Case Report Top


A 64-year-old old gentleman, hypertensive, and asthmatic came to us with complaints of hemoptysis for 15 days. He gave a history of pulmonary tuberculosis 20 years back, which was treated with antitubercular treatment for 6 months, following which he developed bronchiectasis of the left lower lobe with hemoptysis, for which he underwent left lower lobectomy. On examination, he was afebrile, saturating well at room air, and on auscultation, chest was clear. Computed tomography (CT) [Figure 1] scan of the chest showed bilateral bronchiectatic changes with ground-glass opacities. Bronchoscopy was performed which showed no active bleed. Bronchial wash was negative for Gram stain, culture sensitivity, Acid Fast Staining (AFB) stain, and culture. Interventional radiologist team's opinion was sought, and bronchial angiogram [Figure 2] was done which revealed a saccular aneurysm of the right bronchial artery [Figure 3]. The size of the BAA was about 11 mm. He was treated with endovascular coiling [Figure 4] and [Figure 5] of the right bronchial artery and distal polyvinyl alcohol particle embolization [Figure 6]. He had no further episodes of hemoptysis and is on regular follow-up with us.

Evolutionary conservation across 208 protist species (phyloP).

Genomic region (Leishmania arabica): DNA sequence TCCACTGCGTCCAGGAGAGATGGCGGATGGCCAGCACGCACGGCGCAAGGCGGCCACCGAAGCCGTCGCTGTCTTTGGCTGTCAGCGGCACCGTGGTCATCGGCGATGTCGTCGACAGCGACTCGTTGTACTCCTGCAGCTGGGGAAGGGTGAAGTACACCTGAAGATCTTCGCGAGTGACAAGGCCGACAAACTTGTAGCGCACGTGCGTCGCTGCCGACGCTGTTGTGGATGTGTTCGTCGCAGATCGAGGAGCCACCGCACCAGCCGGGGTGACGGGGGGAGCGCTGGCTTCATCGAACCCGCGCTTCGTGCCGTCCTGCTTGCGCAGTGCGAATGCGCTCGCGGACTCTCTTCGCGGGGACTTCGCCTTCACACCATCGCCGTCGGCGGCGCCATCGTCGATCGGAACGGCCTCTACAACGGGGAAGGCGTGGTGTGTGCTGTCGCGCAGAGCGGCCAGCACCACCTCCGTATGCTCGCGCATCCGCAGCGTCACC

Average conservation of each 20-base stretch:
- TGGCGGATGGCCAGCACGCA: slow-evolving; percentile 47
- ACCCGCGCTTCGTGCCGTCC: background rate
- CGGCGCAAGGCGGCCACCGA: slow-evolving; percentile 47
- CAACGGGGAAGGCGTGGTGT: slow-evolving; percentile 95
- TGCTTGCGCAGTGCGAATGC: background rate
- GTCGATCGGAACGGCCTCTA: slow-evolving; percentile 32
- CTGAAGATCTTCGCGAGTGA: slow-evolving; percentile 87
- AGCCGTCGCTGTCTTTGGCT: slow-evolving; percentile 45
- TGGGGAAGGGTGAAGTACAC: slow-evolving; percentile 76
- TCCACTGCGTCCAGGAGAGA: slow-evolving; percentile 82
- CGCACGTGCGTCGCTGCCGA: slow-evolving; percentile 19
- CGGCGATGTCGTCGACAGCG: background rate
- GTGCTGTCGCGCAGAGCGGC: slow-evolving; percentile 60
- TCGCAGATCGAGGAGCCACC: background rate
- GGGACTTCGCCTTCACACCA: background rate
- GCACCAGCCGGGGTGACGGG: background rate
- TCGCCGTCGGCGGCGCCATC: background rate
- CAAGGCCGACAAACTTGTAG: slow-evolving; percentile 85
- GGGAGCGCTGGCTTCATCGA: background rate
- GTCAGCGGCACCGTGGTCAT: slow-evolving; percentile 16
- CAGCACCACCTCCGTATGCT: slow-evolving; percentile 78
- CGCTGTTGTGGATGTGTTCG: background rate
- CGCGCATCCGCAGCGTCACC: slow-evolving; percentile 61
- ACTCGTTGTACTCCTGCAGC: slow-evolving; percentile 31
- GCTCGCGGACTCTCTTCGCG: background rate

Figure 1: Bronchial angiogram- Bronchial artery Aneurysm

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Figure 2: Bronchial angiogram- Distal access

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Figure 3: Bronchial angiogram

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Figure 4: Bronchial artery embolization- Distal artery coiling

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Figure 5: Bronchial artery embolization-Proximal artery coiling

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Figure 6: Bronchial artery embolization

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  Discussion Top


The source of bleeding in cases of severe hemoptysis requiring treatment originates 90% from bronchial and 5% from pulmonary arteries.[1] The bronchial arteries usually originate from the proximal descending thoracic aorta. Left bronchial arteries most commonly arise directly from the aorta. Right bronchial arteries occasionally originate directly from the aorta but more commonly share their origin with another artery, typically an intercostal artery.